Adam, your accent doesn’t sound entirely English. Where exactly are you from?
Adam: I am from South Africa. [Said with an intentionally heavy South African accent.]
Did you start playing drums before coming over to the UK?
Adam: Yeah, I’ve been playing since I was 15 years old. I’m 30 now, so I’ve been playing for 15 years. I don’t think my playing reflects the time I’ve put into it, but, anyway….[shrugs his shoulders and smiles]…..I’ve been in loads and loads of bands.
What can you tell us about the Metal scene of South Africa? What Metal genres are most popular there?
Adam: The Metal scene in South Africa is small. There are some good bands but I don’t think it’s as good as Europe as a scene. Nu-Metal used to be really big. Now it’s a Killswitch-Engage-type-of-Metal…..I don’t know what the fuck you’d call that……oh yeah, ‘Metalcore’.
Before I ask my last question, there’s one other thing I forgot to ask. Earlier on you referred to a video-shoot. In fact I know you’ve prepared another promo-clip – can you tell me more about that?
Rebecca: Yes, it’s a video of the song ‘Your Halo’ which will also be our first single from the new album. The video is coming out on Halloween, this 31st October. So we’re spreading the word about that, from now until the end of October. The video was shot where Danny lives and was shot in an old dilapidated pig barn. It looks great and we’re really pleased with the result. So we can’t wait for people to see it!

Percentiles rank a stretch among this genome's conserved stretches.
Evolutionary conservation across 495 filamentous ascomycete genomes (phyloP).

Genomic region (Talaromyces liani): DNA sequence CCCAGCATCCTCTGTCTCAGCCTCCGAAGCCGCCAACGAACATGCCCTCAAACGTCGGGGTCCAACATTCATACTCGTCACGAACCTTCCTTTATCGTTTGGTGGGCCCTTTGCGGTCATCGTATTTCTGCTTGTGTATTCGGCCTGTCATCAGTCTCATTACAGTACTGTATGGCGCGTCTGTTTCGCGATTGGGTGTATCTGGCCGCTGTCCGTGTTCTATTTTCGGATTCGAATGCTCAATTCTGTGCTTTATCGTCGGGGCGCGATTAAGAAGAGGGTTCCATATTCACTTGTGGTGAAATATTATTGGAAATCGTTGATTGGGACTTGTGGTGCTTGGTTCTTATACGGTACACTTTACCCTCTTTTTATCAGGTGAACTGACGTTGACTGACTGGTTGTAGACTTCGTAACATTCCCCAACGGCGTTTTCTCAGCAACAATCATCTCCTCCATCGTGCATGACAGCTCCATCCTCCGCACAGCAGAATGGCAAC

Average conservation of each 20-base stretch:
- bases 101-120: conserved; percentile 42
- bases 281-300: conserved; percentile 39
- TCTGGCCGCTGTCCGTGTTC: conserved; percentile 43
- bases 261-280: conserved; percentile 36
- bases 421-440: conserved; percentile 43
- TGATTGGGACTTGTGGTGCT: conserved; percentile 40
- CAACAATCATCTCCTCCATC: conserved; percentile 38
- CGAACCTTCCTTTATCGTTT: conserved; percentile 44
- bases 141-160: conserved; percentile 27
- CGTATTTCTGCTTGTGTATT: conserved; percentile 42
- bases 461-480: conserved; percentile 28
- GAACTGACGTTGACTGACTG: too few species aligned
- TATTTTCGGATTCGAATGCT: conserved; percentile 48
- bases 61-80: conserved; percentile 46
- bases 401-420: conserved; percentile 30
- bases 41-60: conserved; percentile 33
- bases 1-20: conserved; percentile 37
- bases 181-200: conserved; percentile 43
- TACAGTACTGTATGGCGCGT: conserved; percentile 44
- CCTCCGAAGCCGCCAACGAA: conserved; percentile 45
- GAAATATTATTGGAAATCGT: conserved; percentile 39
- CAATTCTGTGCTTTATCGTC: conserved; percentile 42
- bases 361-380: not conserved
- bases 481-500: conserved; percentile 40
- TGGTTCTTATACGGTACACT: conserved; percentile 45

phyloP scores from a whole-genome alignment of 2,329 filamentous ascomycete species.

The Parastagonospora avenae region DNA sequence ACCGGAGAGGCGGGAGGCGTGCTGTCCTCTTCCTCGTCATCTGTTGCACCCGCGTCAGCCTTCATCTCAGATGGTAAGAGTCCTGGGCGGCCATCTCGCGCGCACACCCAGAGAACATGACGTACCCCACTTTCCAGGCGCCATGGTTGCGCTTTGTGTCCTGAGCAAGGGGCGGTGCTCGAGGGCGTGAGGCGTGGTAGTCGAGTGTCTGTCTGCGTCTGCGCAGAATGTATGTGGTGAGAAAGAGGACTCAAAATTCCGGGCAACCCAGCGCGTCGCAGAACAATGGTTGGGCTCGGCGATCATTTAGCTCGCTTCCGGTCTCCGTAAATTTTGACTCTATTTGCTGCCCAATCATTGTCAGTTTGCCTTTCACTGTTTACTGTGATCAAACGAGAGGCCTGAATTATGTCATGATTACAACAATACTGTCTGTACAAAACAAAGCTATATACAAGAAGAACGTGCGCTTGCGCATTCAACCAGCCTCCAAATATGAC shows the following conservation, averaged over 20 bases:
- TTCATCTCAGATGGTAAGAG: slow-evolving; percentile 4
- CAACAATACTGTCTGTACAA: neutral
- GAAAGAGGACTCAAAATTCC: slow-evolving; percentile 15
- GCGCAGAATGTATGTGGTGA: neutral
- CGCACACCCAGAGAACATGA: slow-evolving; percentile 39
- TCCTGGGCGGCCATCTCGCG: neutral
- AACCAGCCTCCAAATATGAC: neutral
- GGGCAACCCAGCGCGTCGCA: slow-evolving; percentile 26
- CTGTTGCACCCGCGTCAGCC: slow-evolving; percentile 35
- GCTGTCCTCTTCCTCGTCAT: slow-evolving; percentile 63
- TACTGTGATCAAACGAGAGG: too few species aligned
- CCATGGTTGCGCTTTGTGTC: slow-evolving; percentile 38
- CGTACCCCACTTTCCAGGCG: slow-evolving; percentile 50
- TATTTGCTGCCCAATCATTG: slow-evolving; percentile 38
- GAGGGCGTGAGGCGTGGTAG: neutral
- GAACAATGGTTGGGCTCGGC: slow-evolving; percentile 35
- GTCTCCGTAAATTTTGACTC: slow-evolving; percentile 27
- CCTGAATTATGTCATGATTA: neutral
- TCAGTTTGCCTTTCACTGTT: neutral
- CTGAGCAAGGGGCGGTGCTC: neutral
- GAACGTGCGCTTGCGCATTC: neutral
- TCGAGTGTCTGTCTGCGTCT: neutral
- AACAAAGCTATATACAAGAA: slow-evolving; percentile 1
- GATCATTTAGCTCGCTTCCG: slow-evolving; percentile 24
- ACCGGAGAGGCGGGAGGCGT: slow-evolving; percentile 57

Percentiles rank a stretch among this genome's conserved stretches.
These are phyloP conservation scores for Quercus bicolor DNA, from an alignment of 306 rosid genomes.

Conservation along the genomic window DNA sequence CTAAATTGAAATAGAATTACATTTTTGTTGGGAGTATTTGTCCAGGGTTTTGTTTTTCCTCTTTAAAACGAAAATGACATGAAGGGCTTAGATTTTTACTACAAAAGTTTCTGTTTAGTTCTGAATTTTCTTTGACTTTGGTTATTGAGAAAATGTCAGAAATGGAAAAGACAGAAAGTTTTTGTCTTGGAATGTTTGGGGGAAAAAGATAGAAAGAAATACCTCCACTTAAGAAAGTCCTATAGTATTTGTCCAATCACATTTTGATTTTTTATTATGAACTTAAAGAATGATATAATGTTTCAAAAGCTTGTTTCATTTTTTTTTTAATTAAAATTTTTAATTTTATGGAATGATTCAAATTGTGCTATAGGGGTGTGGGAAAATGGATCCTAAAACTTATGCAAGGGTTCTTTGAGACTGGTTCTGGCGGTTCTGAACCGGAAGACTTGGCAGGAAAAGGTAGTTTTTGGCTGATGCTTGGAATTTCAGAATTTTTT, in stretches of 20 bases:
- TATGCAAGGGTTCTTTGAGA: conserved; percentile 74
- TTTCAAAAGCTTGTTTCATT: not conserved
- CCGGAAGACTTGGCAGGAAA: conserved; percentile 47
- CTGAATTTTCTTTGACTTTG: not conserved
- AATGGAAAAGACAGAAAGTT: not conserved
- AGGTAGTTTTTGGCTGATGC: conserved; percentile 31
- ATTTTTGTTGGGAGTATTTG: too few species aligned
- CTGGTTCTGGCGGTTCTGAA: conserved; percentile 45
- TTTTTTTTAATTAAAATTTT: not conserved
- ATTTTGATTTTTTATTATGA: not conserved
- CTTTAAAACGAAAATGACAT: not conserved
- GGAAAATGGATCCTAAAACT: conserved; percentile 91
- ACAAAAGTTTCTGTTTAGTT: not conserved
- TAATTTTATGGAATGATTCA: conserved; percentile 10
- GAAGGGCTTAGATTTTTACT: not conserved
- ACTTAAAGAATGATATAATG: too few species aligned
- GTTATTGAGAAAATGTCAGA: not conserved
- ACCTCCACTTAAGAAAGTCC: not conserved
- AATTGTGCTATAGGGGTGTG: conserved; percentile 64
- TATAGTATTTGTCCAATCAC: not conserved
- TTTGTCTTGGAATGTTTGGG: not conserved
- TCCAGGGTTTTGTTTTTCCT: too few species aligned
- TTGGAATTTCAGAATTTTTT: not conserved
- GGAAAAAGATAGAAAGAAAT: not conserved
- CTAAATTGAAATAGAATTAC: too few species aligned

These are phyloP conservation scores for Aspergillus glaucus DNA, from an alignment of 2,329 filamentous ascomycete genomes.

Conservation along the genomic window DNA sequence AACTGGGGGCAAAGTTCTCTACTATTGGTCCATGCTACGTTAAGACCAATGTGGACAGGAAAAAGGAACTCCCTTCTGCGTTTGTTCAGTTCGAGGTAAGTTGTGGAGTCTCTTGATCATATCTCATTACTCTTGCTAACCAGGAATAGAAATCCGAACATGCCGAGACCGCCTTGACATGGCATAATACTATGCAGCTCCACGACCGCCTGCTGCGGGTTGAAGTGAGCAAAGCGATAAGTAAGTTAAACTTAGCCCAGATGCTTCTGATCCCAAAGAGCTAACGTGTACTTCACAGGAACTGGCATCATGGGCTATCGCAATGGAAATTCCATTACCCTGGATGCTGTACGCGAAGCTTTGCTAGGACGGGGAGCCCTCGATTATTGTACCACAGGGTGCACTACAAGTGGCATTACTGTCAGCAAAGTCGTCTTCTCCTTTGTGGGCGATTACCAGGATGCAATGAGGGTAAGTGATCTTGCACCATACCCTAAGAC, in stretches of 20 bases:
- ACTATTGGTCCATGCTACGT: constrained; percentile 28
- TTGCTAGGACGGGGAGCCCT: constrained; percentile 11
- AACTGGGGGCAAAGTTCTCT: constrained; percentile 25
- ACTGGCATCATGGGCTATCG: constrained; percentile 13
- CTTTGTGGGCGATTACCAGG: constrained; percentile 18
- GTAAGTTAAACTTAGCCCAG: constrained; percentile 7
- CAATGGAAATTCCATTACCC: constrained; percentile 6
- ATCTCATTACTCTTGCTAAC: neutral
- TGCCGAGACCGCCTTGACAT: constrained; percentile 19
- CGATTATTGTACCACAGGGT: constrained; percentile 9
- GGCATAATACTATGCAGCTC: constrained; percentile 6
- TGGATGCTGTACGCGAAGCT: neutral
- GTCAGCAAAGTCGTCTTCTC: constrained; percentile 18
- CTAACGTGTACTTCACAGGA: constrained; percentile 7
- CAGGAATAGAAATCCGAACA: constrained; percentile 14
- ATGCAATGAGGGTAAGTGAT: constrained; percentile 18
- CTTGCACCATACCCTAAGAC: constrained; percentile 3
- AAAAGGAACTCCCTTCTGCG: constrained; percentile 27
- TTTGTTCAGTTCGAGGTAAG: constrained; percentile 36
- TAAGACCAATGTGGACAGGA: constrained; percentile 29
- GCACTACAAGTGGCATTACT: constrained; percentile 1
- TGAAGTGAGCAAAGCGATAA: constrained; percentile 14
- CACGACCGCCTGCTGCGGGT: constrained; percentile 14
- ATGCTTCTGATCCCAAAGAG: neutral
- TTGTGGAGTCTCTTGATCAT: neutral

Danny: [whispering] And there’s real bits of pig in the video. [laughs]
The Mariana Hollow, where do you see yourselves in 5 years’ time?
Richie: Well, I hope very much we’ll still be doing what we’re doing now. There’s never any guarantee of success playing any kind of music. But I actually feel all of us need to be in this kind of band and we need to play this kind of music. I think we all feel for it and I think everyone puts their hearts into it. No-one here’s in it just for the ride. Every gig, every song on every record…..it’s absolutely us. 100%. There’s no posing, we’re not trying to be another band.
And you think all that will become evident in the music?
Richie: I think it already has. And I hope it will also come across in our shows.
© 2011 Chris Galea
Interviewed by Chris Galea